Lyman became a battleground mill during the General Strike of 1934. Because the mill was neither strongly pro-nor anti-union, it served as a crucial site for both sides of the labor dispute.
(Spartanburg County; 2000 pop. 2,659). Lyman’s early history stemmed from the economic activity of the Groce family of Greenville. Augustus Belton Groce operated a general merchandise store in the area during the 1870s. The area was known as Groce or Groce’s Stop until the arrival of Pacific Mills. In 1923 Pacific Mills announced that it intended to build a textile plant in Groce at a cost of between $7 million and $8.5 million, the largest investment in Spartanburg County up until that time. Pacific Mills not only constructed the mill but also built a model town: 375 houses, a community center, and a twelve-room school. Churches and a National Guard armory were added later. The town was renamed Lyman in honor of Arthur T. Lyman, president of Pacific Mills president from 1900 to 1915, and was incorporated with that name in 1954. At its peak the Lyman plant employed 3,600 workers, more than any other single business site in Spartanburg County. In addition to labor, Lyman residents also enjoyed some recreation, and the town boasted the first lighted baseball field in Spartanburg County.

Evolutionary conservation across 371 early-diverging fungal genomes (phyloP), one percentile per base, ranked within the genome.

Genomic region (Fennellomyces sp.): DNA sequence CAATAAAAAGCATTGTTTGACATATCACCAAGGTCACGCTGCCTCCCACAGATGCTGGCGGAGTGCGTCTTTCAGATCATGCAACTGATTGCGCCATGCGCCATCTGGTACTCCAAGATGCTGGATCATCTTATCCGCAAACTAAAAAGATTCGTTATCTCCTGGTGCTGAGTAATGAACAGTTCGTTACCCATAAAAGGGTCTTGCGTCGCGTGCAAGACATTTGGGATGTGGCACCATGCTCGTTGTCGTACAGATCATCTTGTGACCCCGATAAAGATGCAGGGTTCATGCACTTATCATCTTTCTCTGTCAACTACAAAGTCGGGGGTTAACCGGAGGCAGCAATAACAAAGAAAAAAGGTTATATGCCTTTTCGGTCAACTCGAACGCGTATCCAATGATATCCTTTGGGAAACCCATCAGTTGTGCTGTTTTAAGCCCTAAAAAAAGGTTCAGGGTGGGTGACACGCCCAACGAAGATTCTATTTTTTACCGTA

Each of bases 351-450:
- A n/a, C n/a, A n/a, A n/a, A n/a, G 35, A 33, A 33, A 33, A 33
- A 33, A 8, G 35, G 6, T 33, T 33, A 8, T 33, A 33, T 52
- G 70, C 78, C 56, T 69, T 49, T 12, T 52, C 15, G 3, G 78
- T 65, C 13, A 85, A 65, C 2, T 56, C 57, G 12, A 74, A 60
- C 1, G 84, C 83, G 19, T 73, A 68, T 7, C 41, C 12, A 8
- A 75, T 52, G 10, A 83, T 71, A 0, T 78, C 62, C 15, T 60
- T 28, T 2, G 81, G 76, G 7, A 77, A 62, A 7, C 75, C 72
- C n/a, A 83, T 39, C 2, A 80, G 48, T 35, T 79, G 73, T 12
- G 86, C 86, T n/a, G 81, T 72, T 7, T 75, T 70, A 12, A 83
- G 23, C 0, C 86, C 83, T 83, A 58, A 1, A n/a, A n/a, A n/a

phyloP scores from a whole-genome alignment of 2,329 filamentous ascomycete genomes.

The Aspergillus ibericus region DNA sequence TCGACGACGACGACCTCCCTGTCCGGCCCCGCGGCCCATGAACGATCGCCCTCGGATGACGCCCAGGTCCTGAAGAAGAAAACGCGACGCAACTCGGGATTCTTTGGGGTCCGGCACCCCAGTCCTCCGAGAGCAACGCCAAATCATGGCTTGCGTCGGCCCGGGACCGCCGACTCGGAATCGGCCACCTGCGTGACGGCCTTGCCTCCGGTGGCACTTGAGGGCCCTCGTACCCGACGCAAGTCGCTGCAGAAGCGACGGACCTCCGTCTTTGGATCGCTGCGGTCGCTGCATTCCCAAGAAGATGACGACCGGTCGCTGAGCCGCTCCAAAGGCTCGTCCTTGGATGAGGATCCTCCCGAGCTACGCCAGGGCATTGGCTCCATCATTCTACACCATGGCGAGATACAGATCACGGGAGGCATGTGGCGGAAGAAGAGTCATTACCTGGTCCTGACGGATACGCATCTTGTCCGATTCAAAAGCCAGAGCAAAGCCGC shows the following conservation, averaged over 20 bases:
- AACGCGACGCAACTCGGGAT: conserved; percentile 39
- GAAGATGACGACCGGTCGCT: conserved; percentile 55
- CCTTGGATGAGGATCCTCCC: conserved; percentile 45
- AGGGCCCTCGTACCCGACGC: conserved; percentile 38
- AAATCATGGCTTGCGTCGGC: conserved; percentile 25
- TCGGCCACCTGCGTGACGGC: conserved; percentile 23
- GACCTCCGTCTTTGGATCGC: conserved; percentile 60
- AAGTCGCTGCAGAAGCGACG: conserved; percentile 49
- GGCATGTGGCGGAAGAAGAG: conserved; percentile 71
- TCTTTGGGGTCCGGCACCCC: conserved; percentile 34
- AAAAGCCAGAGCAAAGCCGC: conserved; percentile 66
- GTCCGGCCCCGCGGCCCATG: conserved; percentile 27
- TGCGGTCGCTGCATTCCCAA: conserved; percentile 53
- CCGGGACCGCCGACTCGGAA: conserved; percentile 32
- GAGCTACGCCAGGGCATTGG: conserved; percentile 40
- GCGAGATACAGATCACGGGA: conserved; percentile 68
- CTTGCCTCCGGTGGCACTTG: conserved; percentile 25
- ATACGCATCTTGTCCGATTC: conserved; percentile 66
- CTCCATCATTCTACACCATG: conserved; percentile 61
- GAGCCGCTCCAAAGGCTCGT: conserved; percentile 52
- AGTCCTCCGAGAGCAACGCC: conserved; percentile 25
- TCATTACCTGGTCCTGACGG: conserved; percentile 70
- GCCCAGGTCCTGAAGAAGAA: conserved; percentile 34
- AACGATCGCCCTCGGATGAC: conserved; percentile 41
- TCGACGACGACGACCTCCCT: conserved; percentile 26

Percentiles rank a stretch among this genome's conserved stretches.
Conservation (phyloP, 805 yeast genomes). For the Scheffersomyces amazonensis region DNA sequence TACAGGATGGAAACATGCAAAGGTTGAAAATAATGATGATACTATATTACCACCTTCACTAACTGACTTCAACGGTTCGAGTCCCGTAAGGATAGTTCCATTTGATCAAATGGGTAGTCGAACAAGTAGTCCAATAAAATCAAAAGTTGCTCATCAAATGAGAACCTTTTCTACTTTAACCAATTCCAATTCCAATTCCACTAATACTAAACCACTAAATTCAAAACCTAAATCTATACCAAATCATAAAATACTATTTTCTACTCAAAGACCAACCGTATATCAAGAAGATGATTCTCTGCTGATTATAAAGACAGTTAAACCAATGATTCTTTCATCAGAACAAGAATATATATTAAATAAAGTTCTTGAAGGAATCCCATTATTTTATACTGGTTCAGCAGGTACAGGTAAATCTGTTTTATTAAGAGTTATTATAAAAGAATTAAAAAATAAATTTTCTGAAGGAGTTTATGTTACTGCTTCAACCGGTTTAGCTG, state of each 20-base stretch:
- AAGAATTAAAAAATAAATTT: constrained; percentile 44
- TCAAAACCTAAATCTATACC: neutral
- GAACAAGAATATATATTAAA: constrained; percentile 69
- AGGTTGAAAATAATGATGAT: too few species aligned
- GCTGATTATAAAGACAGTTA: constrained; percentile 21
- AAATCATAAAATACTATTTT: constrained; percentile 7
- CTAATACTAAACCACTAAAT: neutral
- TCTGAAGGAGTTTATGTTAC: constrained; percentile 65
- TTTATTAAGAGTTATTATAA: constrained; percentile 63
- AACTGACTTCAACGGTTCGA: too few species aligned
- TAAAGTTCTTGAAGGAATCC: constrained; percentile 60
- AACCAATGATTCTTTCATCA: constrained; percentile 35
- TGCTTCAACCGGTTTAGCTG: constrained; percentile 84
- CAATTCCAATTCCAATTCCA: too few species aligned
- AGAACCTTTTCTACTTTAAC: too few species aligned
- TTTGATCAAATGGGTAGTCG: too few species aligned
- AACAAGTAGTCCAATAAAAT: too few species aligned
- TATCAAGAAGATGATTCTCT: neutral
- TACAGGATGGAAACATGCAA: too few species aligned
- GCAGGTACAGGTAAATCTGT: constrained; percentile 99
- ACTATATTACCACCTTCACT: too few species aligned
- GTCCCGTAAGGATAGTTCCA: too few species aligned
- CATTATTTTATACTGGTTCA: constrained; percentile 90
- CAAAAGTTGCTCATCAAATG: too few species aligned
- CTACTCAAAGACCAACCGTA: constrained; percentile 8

Lyman became a battleground mill during the General Strike of 1934. Because the mill was neither strongly pro-nor anti-union, it served as a crucial site for both sides of the labor dispute. After the strike began in September, the National Guard was called out and occupied the town. The state’s action effectively squelched union activity. There was only one brief strike in the 1940s, and the Congress Industrial Organizations’s Operation Dixie also failed to organize the plant. Manufacturing continues to be crucial to Lyman’s economy, with corporations such as SEW-Eurodrive exporting products around the globe.
Foster, Vernon, ed. Spartanburg: Facts, Reminiscences, Folklore. Spartanburg, S.C.: Reprint Company, 1998.